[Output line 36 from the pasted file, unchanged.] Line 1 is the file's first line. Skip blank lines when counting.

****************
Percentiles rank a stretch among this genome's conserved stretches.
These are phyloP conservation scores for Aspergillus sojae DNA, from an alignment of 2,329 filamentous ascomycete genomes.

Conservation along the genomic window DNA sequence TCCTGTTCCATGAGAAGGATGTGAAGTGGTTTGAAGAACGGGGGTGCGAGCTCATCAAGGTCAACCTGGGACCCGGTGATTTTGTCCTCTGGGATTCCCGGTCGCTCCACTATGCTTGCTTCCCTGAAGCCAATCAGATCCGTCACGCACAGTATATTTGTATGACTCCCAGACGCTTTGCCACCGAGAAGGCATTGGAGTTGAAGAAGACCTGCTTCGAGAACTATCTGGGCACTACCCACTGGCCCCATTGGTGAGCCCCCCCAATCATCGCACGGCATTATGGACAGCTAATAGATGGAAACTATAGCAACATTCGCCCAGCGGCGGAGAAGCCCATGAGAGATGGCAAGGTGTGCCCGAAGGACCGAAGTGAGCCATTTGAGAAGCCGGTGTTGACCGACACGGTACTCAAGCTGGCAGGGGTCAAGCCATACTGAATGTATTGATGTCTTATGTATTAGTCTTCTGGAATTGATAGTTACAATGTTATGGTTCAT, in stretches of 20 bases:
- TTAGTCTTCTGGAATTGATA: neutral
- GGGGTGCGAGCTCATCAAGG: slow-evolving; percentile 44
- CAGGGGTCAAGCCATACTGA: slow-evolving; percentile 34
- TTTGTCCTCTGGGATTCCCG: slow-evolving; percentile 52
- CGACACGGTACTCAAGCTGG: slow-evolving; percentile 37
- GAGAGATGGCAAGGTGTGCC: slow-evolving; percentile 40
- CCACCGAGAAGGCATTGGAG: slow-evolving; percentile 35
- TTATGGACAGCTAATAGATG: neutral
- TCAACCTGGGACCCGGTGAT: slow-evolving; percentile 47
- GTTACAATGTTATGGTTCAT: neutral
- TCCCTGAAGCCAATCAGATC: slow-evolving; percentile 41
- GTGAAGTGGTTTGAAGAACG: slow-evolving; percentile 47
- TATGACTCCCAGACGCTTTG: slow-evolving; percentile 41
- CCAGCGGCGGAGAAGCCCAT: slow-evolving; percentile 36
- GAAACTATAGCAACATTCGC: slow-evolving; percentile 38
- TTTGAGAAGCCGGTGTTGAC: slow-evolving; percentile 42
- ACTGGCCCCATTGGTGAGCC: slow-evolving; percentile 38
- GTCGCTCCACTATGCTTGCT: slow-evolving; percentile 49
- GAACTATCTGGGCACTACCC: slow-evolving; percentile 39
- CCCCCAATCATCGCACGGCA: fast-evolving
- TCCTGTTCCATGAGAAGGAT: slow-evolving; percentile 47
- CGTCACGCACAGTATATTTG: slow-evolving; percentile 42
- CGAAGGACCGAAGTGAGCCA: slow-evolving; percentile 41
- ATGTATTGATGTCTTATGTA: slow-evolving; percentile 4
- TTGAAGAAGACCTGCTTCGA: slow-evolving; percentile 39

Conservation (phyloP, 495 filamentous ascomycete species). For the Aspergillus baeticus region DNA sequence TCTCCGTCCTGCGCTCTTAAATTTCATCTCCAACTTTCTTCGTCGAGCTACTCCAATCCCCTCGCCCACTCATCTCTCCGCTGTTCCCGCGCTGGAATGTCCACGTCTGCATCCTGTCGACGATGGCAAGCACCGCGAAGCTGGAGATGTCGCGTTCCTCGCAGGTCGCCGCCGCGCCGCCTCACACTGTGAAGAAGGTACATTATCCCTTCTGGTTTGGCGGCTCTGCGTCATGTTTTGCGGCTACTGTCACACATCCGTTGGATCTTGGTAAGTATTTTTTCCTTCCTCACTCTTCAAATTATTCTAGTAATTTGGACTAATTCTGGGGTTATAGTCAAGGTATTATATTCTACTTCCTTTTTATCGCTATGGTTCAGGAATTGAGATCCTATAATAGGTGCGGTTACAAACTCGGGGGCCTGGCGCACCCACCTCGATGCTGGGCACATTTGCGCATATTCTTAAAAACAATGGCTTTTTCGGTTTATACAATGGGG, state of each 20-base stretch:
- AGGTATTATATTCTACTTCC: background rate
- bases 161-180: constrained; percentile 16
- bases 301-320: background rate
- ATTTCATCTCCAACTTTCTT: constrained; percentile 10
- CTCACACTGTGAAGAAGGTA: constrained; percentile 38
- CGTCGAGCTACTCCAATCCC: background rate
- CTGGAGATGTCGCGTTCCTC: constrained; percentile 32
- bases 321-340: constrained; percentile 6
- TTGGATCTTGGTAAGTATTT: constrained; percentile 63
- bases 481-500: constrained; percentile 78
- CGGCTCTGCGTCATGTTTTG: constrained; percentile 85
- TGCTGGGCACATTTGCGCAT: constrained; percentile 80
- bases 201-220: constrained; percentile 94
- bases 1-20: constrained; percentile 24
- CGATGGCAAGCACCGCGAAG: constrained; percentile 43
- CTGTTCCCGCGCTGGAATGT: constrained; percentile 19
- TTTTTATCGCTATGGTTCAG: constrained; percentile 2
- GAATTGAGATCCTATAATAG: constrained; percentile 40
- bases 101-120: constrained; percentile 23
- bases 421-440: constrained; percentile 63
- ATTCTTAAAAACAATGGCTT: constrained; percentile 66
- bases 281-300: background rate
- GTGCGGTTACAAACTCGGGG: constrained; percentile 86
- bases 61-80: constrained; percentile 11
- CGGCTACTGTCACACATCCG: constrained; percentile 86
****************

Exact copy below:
- CTGGAGATGTCGCGTTCCTC: constrained; percentile 32